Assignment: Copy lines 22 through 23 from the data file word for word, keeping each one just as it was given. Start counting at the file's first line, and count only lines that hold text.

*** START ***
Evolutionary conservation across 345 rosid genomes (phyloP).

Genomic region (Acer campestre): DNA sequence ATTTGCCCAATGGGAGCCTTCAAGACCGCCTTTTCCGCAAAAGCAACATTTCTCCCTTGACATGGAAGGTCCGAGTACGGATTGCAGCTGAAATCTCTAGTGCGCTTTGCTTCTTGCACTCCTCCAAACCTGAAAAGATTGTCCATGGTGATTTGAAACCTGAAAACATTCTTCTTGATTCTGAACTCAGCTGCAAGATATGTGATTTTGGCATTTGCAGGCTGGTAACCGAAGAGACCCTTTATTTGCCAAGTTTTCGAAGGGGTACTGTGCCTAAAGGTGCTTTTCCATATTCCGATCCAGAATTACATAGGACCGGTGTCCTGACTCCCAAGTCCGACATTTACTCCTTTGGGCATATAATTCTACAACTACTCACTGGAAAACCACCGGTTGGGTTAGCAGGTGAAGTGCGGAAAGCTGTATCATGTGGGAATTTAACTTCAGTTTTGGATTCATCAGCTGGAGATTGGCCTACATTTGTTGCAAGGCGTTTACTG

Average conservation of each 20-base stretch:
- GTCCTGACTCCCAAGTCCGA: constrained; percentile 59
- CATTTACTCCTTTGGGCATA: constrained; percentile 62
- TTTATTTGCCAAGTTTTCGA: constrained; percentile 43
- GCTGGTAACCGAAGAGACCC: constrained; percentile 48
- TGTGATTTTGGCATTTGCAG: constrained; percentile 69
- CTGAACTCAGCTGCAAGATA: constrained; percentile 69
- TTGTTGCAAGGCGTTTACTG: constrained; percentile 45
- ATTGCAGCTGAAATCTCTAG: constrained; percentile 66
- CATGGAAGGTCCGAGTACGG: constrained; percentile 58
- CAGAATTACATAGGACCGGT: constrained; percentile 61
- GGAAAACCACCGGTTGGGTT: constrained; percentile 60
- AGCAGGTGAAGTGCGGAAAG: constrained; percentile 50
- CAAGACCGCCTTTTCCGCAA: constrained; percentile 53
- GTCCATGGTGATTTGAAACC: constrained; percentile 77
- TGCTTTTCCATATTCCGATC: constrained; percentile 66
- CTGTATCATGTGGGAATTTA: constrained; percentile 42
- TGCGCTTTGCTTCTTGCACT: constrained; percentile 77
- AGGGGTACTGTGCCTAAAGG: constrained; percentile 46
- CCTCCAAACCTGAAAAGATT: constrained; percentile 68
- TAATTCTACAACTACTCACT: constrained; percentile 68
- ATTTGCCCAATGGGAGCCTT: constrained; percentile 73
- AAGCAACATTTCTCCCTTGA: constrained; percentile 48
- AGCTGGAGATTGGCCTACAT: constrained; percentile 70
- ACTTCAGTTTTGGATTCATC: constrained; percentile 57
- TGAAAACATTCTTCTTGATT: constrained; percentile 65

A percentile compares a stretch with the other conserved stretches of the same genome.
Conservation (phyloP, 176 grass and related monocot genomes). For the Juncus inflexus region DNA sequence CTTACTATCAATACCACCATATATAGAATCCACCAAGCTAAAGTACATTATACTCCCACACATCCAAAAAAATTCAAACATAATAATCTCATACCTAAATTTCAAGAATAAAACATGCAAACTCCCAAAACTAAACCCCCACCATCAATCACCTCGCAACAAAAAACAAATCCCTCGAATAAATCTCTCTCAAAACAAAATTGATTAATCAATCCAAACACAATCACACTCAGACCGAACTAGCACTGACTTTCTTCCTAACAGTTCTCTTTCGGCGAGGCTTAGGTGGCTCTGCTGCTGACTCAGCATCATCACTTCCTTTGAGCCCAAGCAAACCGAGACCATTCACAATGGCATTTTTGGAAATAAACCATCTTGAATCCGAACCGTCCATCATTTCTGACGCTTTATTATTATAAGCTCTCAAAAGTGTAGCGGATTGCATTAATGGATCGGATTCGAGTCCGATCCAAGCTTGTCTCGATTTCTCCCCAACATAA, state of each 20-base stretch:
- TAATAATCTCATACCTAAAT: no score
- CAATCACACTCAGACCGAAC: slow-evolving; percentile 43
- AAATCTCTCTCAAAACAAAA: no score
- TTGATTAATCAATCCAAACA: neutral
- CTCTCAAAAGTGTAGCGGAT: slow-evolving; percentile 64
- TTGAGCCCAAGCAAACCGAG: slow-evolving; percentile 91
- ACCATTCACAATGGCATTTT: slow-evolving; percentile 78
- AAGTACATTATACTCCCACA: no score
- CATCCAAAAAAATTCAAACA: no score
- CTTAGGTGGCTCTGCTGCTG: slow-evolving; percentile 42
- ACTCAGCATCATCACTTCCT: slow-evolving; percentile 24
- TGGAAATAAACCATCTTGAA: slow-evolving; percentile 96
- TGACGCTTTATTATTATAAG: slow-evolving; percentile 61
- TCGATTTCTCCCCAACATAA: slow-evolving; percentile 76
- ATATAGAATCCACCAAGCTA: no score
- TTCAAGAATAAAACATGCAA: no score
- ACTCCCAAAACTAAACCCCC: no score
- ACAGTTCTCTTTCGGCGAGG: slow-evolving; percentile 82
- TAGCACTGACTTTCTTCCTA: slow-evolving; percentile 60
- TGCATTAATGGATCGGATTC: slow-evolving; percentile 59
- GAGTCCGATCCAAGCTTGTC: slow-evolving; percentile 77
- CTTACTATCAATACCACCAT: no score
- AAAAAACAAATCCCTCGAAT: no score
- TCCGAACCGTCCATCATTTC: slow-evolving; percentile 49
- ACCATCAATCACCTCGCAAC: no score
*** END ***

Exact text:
- CCTCCAAACCTGAAAAGATT: constrained; percentile 68
- TAATTCTACAACTACTCACT: constrained; percentile 68